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Eric O Okiti
Eric O Okiti

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Deploying a Node.js application to AWS Elastic Beanstalk using Github actions

In this note, I'm jotting down how to deploy a Node.js application to AWS Elastic beanstalk using Github actions. Part of my assumption is that you have an existing project on Github, and you also have a running EBS environment.
Before we take a deep dive, let's taste the depth using one foot. GitHub Actions is a continuous integration and continuous delivery (CI/CD) platform that allows you to automate your build, test, and deployment pipeline. You can create workflows that build and test every pull request to your repository or deploy merged pull requests to production. An alternative to Github actions can be Circle CI, Travis CI, or Jenkins.

Automating your deployment comes with so many advantages. Part of it has been faster time to market, reduced risks, and better code quality. Now that we're tasted the waters let's take a deep dive.

We first need to create a .github folder at the root of our project directory. after that, let's navigate inside the .github folder and create another folder called workflows. Inside the workflow folder, create a config file with the extension .yml. The file's name can be anything, but in my case, I made it prod.yml.

We can break down the process into several jobs and steps in the config file. We're trying to keep it simple to have a single appointment with several steps.
In the first part of the config file, we'll define the name of the action and the branch that triggers our action.

name: production

on:
  push:
    branches:
      - main
  pull_request:
    branches:
      - main
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As seen above, the action is name production; the action is triggered with a push to the main branch, or a pull request is merged to the main branch. You can add multiple branches as well.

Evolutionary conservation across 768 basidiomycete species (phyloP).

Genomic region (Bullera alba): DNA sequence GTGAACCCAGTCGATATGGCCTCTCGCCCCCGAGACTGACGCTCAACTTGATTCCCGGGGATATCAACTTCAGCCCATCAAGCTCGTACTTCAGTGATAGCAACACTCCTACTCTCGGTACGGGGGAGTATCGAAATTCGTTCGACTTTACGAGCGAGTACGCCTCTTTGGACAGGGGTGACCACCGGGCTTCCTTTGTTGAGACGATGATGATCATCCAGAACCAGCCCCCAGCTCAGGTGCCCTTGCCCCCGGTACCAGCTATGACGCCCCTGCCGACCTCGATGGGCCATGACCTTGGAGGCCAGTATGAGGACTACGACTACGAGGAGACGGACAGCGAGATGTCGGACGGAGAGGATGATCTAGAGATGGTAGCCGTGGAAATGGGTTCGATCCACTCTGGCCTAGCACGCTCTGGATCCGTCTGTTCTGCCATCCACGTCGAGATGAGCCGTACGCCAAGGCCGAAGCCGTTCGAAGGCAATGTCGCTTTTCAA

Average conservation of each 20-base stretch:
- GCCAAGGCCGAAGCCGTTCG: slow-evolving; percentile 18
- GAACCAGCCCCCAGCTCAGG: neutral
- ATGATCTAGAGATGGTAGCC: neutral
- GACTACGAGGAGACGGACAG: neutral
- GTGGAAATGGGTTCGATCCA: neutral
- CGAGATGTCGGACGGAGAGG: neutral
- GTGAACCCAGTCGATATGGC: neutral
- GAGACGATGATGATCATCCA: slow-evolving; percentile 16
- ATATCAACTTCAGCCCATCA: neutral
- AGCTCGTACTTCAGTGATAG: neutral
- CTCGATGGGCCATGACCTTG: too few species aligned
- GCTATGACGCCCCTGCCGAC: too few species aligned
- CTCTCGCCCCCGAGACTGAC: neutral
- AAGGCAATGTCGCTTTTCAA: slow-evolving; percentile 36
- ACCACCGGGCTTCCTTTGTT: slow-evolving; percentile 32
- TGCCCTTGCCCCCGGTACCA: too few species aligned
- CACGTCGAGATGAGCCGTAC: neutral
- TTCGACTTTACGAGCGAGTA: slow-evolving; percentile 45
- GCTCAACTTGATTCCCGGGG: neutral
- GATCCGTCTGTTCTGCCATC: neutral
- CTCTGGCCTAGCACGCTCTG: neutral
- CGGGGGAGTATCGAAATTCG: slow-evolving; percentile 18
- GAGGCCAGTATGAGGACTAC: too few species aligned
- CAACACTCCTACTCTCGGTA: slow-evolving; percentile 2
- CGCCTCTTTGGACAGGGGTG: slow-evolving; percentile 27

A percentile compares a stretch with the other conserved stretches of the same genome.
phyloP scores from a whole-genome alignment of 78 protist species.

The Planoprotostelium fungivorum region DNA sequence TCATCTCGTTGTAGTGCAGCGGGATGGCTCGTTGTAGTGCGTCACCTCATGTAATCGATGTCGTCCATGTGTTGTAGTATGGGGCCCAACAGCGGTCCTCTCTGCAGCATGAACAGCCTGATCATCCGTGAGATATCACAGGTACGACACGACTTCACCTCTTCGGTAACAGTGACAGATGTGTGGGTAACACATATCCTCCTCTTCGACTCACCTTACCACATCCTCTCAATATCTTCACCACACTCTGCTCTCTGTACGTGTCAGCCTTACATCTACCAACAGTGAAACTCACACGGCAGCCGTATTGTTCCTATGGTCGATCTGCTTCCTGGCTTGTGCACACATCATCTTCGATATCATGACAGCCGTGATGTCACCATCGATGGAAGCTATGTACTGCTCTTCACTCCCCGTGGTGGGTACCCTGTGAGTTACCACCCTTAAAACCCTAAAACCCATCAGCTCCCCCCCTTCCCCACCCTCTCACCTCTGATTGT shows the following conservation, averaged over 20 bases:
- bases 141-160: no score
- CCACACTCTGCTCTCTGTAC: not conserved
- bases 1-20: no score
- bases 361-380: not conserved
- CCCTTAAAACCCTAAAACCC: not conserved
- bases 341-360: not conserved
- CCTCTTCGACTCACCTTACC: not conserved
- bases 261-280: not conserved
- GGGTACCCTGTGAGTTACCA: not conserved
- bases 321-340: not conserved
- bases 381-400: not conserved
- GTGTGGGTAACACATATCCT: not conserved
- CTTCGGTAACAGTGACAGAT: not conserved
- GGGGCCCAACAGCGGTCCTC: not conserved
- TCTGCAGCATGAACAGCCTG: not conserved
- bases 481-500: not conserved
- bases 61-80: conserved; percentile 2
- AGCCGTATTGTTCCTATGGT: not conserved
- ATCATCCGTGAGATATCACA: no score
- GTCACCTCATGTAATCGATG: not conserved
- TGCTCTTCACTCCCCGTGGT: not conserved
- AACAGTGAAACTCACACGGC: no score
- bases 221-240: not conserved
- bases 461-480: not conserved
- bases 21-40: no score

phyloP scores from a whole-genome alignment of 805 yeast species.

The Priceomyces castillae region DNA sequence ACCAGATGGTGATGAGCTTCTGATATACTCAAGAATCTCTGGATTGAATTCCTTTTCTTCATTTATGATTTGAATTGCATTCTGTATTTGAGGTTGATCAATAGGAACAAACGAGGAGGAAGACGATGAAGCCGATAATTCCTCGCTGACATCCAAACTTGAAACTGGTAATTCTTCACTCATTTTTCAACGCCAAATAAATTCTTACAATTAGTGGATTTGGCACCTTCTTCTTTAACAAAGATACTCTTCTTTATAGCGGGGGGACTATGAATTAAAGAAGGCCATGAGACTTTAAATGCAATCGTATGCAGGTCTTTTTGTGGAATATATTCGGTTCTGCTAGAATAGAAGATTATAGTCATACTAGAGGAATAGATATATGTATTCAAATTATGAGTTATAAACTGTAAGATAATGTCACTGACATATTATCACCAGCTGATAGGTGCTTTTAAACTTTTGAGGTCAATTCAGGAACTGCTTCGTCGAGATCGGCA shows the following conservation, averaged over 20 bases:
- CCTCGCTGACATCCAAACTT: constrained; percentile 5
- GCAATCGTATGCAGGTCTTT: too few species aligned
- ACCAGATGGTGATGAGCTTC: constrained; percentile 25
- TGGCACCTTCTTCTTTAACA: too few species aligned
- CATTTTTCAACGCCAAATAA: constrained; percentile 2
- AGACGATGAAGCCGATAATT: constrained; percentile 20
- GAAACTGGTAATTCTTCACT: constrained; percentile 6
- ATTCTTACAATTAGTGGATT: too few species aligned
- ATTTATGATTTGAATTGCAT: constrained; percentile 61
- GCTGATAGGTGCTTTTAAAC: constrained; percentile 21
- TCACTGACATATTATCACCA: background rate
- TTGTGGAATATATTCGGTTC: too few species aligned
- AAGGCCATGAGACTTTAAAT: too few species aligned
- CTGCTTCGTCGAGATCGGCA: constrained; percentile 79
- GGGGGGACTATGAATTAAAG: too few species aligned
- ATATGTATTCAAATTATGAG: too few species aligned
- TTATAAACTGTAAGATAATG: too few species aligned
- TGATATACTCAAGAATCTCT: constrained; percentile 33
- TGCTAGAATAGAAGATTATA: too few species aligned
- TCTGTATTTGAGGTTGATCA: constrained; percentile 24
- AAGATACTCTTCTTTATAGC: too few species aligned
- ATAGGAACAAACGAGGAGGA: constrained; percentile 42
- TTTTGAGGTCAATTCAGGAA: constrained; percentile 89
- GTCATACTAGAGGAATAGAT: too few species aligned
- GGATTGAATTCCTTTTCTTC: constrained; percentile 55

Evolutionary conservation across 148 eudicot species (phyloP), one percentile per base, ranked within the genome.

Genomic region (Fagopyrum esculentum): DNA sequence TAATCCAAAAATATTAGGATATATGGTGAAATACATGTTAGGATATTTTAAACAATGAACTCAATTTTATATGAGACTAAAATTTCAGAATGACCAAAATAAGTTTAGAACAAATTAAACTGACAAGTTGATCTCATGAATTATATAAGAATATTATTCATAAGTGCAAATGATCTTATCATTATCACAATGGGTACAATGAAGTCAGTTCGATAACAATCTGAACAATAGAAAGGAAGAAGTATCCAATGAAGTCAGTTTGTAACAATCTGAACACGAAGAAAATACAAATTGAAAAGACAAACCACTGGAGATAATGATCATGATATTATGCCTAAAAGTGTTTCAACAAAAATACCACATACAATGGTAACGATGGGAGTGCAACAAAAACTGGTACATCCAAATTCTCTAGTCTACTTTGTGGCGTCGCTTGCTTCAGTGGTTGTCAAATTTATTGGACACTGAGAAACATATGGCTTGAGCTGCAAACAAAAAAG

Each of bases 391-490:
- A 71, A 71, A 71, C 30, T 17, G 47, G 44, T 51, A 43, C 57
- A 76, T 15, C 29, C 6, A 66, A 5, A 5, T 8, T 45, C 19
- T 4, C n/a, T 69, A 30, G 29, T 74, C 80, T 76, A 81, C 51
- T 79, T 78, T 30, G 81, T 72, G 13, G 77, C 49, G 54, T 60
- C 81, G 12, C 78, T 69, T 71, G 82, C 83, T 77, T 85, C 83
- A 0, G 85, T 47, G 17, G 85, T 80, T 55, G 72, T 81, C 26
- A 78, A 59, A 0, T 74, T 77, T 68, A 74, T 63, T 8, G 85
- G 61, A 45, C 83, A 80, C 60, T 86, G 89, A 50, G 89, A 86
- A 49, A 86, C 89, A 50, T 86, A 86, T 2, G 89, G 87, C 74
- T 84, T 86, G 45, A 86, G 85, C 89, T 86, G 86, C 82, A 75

Next, we define our job and the environment(OS and node version) on which it will run. We do this using the following code;

jobs:
  ci:
    runs-on: ${{ matrix.os }}

    strategy:
      matrix:
        os: [ubuntu-latest]
        node: [14]
    env:
      NODE_ENV: "development"
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After that, the next step involves the actual steps involved in building, uploading, and deploying our application.

    steps:
      - name: Checkout 🛎
        uses: actions/checkout@master

      - name: Setup node env 🏗
        uses: actions/setup-node@v2.1.2
        with:
          node-version: ${{ matrix.node }}

      - name: Cache node_modules 📦
        uses: actions/cache@v2
        with:
          path: ~/.npm
          key: ${{ runner.os }}-node-${{ hashFiles('**/package-lock.json') }}
          restore-keys: |
            ${{ runner.os }}-node-

      - name: Installing NPM
        run: npm install

      - name: Linting check
        run: npm run lint

      - name: Building application
        run: npm run build

      - name: Generate deployment package
        run: zip -r deploy.zip * .[^.]* -x "**node_modules**"

      - name: Get timestamp
        uses: gerred/actions/current-time@master
        id: current-time

      - name: Run string replace
        uses: frabert/replace-string-action@master
        id: format-time
        with:
          pattern: '[:\.]+'
          string: "${{ steps.current-time.outputs.time }}"
          replace-with: '-'
          flags: 'g'

      - name: Beanstalk Deploy for app
        uses: einaregilsson/beanstalk-deploy@v16
        with:
          aws_access_key: ${{secrets.ACCESS_KEY_ID}}
          aws_secret_key: ${{secrets.SECRET_ACCESS_KEY}}
          application_name: <application name>